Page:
18 Licensed Radio Services Test Parameters Modulation Characteristics 2.1047 Test requirements of this section differ from EIA-603 requirements. Compliance to Part 2 requirements is mandatory.

19 Licensed Radio Services Test Parameters Example: EIA 603 differs from Part 2.1047 regarding the range which the audio frequency response is to be measured. –Part 2.1047 requirement of 100 - 5000 Hz should be used for this test. General Test Setup Transmitter Under Test Power Attenuator Power Measuring Receiver/Spectrum Analyzer Modulating Signal Generator

20 Licensed Radio Services Test Parameters Occupied Bandwidth 2.1049 While this test is identified as “Occupied Bandwidth” which is defined as that portion where 99% of the emitted energy (with the remaining 0.5% above & 0.5% below the occupied band), the results are mainly used to compare modulated spectrum with emissions masks OBW @ 10 Log (0.01) = -20 dBc Other rule sections may call out -23 or -26 dBc

21 Licensed Radio Services Test Parameters In addition to meeting the emission mask, the occupied bandwidth may not exceed the authorized bandwidth as listed in the Radio Service Rules. This test should be performed for each kind of emission to be listed on the FCC Grant. Note: the emission mask is normally applied with 0 dB equal to the level of the unmodulated carrier.

22 Emissions Mask Example Analog Modulation Mask

23 Emissions Mask Example Digital Modulation Mask

24 Licensed Radio Services Test Parameters 2.1049 does not cover Occupied Bandwidth tests for amplifiers or similar units since these devices are intended to reproduce the modulated signal. Amplifiers designed to handle multiple channels should be tested with multiple channels for each emission to show intermodulation products. Tests for power amplifiers still should include “gozinto” and “gozouta” plots for each modulation desired.

25 Licensed Radio Services Test Parameters Intermodulation is considered a spurious emission by the FCC and are covered by the general emission limitations (masks) in each radio service. This specifically refers to the IM products produced by transmitters / amplifiers carrying two or more signals.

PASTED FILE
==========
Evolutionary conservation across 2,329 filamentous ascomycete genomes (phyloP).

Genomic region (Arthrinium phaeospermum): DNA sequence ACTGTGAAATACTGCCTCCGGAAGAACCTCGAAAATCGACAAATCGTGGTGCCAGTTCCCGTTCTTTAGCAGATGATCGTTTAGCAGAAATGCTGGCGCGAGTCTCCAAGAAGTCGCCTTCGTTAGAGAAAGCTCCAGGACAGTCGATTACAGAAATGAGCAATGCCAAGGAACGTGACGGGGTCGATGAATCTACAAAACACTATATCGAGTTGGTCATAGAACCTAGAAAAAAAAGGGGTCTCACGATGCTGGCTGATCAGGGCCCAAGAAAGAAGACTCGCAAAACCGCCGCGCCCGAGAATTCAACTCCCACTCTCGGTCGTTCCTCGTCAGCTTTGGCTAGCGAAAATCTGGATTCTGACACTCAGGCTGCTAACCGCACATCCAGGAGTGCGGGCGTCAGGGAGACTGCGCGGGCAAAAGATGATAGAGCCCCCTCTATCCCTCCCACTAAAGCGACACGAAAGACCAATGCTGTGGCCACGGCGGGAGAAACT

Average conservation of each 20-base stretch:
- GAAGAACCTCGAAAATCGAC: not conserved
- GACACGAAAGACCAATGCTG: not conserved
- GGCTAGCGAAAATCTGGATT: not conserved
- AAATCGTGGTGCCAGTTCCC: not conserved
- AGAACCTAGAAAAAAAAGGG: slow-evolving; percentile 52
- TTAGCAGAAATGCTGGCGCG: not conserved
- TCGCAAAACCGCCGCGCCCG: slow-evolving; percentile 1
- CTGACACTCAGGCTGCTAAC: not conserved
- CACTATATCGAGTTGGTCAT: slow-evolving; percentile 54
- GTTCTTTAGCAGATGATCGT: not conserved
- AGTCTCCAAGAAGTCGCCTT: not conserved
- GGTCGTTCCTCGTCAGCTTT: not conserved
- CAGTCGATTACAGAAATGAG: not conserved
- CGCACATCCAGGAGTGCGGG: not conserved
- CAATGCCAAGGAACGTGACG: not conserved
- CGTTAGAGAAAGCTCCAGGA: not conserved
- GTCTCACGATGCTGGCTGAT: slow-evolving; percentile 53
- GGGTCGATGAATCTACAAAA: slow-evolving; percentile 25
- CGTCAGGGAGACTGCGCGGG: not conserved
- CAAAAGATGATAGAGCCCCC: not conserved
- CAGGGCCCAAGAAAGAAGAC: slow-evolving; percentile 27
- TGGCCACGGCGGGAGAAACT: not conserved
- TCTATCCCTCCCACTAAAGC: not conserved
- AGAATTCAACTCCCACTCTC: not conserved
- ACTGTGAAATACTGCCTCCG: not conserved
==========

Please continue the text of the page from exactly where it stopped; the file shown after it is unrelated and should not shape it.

26 Licensed Radio Services Test Parameters Antenna Terminal Spurious Emissions 2.1051 (Otherwise know as Conducted Emissions) View levels of harmonic emissions. An extension of the occupied bandwidth test showing the emission up to the highest frequency as specified in Section 2.1057 [usually 10 th harmonic]. 0

27 Licensed Radio Services Test Parameters If the unit does not have a detachable antenna or an antenna output terminal then the test data is collected at the base of the antenna.

28 Licensed Radio Services Test Parameters Field Strength of Spurious Emissions 2.1053 –ERP/EIRP Spurious Measurement This test includes those emissions radiated from the cabinet, chassis, and associated wiring. The specification is the same emission mask under the Radio Service rules extended to the highest frequency specified in 2.1057. Substitution method described in TIA/EIA 603 required test procedure. Be sure to account for SWR when using broadband antennas !

29 Licensed Radio Services Test Parameters Frequency Stability 2.1055 Done over temperature [-30 C to +50 C] and operating voltage [+/- 15%] specifications. Battery operated devices should also include B.E.P [Battery End Point] Usually defined in ppm but other units such as Hz, % are accepted as defined in specific rule section. Differs some from methodology described in TIA/EIA 603

30 Licensed Radio Services Test Parameters Reference Standards: TIA/EIA 603 Land Mobile FM or PM Communications Equipment Measurement and Performance Standards TIA/EIA Telecommunications System Bulletin TSB102 (Digital C4FM/CQPSK Transceivers Measurement Method